The Toyota Camry is a midsize sedan offered since 1982. Over the years, the Camry nameplate has been used on sedans, hatchbacks and coupes. Today's Camry is now in its eighth-generation, last completely redesigned for the 2007 model year. The sedan is a carryover from last year's model.
The Camry is offered in four trim levels - Base, LE, SE, and XLE - with three different engine choices, including a gasoline-electric hybrid. The standard Camry is only offered with a four-cylinder engine, cloth upholstery, air conditioning, power operated windows, power door locks, cruise control, 16-inch wheels, and more. The LE trim level upgrades include cosmetic improvements, an eight-way power-operated driver's seat, and keyless entry. The SE model - the sportiest offering - is fitted with a sport steering wheel, cosmetic enhancements, and 17-inch wheels with performance tires. The XLE is biased toward luxury with 16-inch alloy wheels, projector beam headlights, auto-dimming mirror, upgraded infotainment system, and more. The Toyota Camry is fitted with a standard 2.5-liter, four-cylinder engine rated at 169 horsepower. The engine under the hood of the SE is rated at 179 horsepower. Optional on all trim levels, with the exception of the Base model, is a 3.5-liter, six-cylinder engine that is rated at 268 horsepower. A six-speed manual transmission is standard, with a six-speed automatic optional. However, the automatic is standard on the range-topping XLE. The Camry Hybrid is configured with a 2.4-liter, four-cylinder, gasoline engine rated at 150 horsepower and combined with a 40 horsepower electric motor. Front-wheel drive is standard on all Toyota Camry models. The EPA rates the fuel economy of the 2011 Toyota Camry between 20 mpg city and 35 mpg highway, depending on powertrain.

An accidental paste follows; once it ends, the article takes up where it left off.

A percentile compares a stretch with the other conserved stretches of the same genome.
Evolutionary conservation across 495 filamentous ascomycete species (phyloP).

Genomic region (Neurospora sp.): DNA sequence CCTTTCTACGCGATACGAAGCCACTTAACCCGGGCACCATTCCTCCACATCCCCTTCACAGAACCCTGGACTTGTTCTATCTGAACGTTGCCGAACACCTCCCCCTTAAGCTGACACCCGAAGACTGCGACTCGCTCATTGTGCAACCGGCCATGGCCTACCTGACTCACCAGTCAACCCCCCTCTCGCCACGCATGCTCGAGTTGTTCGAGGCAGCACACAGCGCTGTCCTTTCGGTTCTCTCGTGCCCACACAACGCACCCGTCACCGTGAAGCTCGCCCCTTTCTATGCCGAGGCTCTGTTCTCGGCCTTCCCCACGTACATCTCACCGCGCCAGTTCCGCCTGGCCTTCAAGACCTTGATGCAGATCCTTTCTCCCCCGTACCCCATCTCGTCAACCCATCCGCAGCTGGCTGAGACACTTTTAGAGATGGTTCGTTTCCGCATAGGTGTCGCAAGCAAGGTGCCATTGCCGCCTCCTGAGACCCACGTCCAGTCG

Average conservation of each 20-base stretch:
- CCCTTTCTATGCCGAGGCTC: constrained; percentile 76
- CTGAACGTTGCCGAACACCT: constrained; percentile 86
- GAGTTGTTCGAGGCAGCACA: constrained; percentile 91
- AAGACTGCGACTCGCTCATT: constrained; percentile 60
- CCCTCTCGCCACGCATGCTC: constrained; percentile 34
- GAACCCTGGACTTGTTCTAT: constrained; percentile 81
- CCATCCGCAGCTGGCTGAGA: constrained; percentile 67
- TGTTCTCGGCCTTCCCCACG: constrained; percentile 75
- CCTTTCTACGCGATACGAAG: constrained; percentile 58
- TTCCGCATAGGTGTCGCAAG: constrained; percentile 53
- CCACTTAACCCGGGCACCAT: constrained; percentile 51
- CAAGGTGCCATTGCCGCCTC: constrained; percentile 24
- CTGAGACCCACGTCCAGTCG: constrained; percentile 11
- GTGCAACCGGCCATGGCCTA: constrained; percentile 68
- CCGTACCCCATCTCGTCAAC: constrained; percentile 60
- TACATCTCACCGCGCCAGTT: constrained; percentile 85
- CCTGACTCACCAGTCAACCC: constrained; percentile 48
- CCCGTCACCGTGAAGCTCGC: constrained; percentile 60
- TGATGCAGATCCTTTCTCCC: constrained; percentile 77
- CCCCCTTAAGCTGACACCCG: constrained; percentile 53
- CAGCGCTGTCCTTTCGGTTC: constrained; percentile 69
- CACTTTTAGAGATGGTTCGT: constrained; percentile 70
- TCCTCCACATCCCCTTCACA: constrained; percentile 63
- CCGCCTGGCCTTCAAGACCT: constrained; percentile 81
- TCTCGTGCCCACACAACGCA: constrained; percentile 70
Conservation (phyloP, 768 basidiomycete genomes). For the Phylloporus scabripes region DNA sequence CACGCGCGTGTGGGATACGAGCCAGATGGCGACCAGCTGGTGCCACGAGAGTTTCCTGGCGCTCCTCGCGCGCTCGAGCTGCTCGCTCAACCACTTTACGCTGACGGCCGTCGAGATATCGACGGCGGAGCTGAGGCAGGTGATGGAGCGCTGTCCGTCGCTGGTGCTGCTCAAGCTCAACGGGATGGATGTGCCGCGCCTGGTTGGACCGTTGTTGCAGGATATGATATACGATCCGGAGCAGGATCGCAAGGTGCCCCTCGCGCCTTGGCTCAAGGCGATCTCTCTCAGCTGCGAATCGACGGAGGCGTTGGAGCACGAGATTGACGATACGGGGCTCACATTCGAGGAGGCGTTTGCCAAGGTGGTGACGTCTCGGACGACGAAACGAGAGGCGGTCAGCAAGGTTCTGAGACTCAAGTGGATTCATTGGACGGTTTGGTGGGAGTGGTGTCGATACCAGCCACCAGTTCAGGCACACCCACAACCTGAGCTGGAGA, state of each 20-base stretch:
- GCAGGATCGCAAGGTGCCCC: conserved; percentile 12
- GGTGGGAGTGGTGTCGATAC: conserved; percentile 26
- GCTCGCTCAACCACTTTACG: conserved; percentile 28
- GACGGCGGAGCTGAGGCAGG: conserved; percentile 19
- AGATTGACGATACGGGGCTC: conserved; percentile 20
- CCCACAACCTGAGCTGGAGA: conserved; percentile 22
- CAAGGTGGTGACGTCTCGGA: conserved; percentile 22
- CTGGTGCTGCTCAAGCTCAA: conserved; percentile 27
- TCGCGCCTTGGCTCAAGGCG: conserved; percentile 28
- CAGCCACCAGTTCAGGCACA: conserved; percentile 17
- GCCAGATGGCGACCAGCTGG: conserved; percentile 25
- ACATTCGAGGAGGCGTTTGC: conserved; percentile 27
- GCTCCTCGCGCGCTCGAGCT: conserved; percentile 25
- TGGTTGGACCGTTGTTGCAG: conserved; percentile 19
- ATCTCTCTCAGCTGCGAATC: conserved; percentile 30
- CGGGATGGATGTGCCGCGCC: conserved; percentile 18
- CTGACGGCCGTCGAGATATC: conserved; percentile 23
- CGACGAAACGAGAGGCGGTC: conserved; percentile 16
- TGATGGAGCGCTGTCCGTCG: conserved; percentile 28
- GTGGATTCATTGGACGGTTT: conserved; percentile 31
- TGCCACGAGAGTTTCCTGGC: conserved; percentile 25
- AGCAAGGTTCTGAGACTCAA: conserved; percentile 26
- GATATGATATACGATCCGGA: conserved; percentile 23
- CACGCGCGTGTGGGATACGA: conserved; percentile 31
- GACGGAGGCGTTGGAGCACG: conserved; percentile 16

The 2011 Toyota Camry starts with a base price of about $20,500 and tops out with the Hybrid, which starts around $27,500.